Friday, June 30, 2017

Yesterday's Shadows, Step 3

Laying in the burnt umber drawing and shadow pattern

Very carefully, with a rag in my left hand to wipe out the charcoal and my brush in my right hand, I follow the lines a little bit at a time. I am using burnt umber with Liquin, diluted with mineral spirits to follow the fat over lean regime.

I add some darker values on the roofs so I an get an idea where I'm going. This is such an important stage. If I don't like it at this point, I sure won't like it when I get color on it. 

At this point notice that I've moved some windows...the top left one was further to the right,  the second one down was barely noticeable because of some tangent lines, and the one at the lower left didn't even exist.  

The burnt umber under-painting

Thursday, June 29, 2017

Yesterday's Shadows, Step 2

The Drawing

Having cropped the photograph to my liking, I used my proportion wheel to decide what size canvas I would use and settled on a 24 x 16. 

With soft vine charcoal, I gridded the canvas in 2" increments. Sorry, I lost the photo of it.  :)

Then I printed out the jpg, laid a piece of plastic wrap over it, and gridded it to correspond. 

I then enlarged the photo onto the canvas, by drawing square by square.  To me this is the safest way to enlarge a complicated piece, without losing any of the subtleties.  See below:

At this point, I am only concerned with the placement on the canvas.  It is pretty loose, but I can't get too precise with the charcoal.

 I prepared the canvas by stretching Belgium linen on stretcher bars and then primed it with rabbit's skin glue and Gamblin's Alkyd Ground.  Several times a year I will undertake this procedure and do 10 to 12 canvases at a time in various sizes so that I have them available when I need them.  This particular one I prepared about four years ago.  On the back of each one, I attach a label with the preparation procedure and the date of completion.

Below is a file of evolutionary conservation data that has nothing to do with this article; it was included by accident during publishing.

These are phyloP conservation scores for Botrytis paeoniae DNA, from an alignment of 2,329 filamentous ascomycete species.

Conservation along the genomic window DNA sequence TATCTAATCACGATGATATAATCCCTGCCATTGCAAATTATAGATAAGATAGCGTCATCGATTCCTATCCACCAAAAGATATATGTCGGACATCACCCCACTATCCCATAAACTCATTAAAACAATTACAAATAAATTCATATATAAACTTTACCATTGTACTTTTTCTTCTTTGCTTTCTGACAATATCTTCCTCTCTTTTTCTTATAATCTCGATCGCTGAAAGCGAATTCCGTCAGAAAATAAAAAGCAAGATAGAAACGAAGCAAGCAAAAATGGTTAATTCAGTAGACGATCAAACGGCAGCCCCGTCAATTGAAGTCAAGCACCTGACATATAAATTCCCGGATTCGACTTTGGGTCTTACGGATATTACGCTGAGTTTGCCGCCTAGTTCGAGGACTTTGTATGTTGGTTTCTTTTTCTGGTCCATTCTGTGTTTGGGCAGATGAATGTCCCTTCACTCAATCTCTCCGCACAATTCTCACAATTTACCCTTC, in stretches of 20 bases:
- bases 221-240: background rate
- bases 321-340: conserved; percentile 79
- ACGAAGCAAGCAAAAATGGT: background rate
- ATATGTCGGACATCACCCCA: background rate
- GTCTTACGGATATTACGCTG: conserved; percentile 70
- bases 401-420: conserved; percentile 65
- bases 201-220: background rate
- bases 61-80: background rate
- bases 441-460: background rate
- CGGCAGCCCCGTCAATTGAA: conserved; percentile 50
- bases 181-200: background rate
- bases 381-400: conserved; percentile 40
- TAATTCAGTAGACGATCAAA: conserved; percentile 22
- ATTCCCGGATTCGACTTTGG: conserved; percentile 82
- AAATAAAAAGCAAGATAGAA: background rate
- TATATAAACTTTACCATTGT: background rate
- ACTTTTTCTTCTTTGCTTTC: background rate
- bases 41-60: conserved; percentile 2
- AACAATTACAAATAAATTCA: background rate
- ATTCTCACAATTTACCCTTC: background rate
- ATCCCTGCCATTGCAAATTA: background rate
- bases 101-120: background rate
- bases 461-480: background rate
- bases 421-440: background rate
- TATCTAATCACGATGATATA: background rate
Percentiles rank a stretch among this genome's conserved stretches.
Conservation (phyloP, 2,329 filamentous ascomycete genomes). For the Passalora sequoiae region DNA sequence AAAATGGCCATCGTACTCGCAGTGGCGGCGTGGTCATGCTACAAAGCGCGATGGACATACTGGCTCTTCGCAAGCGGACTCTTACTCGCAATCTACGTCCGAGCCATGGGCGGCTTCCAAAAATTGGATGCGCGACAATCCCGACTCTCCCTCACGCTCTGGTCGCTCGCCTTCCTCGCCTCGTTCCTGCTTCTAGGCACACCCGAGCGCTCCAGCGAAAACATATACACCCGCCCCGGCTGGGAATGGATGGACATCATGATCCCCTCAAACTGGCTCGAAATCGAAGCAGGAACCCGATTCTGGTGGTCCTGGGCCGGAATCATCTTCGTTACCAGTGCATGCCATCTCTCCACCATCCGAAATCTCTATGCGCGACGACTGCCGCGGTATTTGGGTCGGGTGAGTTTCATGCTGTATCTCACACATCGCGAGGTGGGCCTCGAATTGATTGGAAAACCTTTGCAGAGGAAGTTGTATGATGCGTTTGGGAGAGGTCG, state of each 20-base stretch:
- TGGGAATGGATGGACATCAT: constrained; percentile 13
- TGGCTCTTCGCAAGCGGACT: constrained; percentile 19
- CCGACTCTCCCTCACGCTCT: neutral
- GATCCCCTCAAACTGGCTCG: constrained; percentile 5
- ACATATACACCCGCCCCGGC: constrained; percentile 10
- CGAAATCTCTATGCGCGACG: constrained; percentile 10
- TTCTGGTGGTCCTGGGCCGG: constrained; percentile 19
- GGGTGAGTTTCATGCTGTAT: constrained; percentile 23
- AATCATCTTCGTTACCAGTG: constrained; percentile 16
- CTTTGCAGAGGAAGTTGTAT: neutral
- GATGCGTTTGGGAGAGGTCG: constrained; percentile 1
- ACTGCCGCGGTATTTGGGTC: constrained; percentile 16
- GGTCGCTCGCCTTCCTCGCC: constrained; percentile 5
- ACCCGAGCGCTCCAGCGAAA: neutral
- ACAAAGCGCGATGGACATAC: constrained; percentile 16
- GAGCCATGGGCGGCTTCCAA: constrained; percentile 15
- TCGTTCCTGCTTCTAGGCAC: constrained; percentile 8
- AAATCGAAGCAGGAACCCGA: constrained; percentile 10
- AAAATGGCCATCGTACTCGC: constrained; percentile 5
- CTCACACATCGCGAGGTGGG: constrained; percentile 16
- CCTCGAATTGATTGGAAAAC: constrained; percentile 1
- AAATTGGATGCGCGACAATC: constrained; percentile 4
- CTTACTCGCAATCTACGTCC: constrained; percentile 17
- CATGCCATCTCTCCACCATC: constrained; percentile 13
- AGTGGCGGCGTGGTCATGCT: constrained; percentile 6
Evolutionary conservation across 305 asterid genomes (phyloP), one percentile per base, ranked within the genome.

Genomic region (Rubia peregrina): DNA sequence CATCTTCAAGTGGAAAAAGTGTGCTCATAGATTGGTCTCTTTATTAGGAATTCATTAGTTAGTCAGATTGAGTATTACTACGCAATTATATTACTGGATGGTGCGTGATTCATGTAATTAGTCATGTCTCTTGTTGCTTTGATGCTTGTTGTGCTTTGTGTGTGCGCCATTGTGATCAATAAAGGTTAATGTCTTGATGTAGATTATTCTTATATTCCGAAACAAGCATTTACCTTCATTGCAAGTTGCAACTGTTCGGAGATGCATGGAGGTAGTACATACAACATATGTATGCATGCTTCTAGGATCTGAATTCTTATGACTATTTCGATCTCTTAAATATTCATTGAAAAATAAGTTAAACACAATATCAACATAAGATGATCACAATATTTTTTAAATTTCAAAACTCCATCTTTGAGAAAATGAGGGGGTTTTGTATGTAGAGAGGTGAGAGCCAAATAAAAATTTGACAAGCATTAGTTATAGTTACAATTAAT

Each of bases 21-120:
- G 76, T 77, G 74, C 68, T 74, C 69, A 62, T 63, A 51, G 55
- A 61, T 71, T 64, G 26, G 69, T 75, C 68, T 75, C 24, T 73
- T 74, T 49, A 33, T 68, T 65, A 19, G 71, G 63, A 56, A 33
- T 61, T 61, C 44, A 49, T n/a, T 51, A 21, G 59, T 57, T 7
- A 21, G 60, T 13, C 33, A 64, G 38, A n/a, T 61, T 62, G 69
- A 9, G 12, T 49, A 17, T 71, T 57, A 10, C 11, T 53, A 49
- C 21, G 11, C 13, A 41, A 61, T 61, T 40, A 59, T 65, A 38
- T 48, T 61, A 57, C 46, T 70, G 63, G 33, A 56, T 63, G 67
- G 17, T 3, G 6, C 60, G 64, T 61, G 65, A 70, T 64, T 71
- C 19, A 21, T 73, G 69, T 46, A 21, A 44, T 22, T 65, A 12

Monday, June 26, 2017

Yesterday's Shadows, Step 1

Planning the painting

Recently I returned from a painting trip to southern Germany and photographed many of the charming towns with red tiles roofs that have existed for centuries.  This will be my first painting from a town called Bad Urach at the foot of the Swabish Albs. As we were walking toward the center of town, I came across this scene and knew immediately that I had to paint it. Below is the original photo.
This is the original untouched photo, where you can see at the end of the alley a white paneled truck on the left and a large black opened door on the right.
Of course, I knew I had to do things with it.  With Photoshop and my artistic license in hand, I laid in streaks of sunlight across the cobblestone alley, added a tree coming on the left hanging over the wall, then added other flowering bushes along the way.  The major change was to substitute the ugly white paneled truck and black door with a photo of some houses extending the alley way.  Eventually, that whole area will be lit.  I also plan to put a cat in the shadows.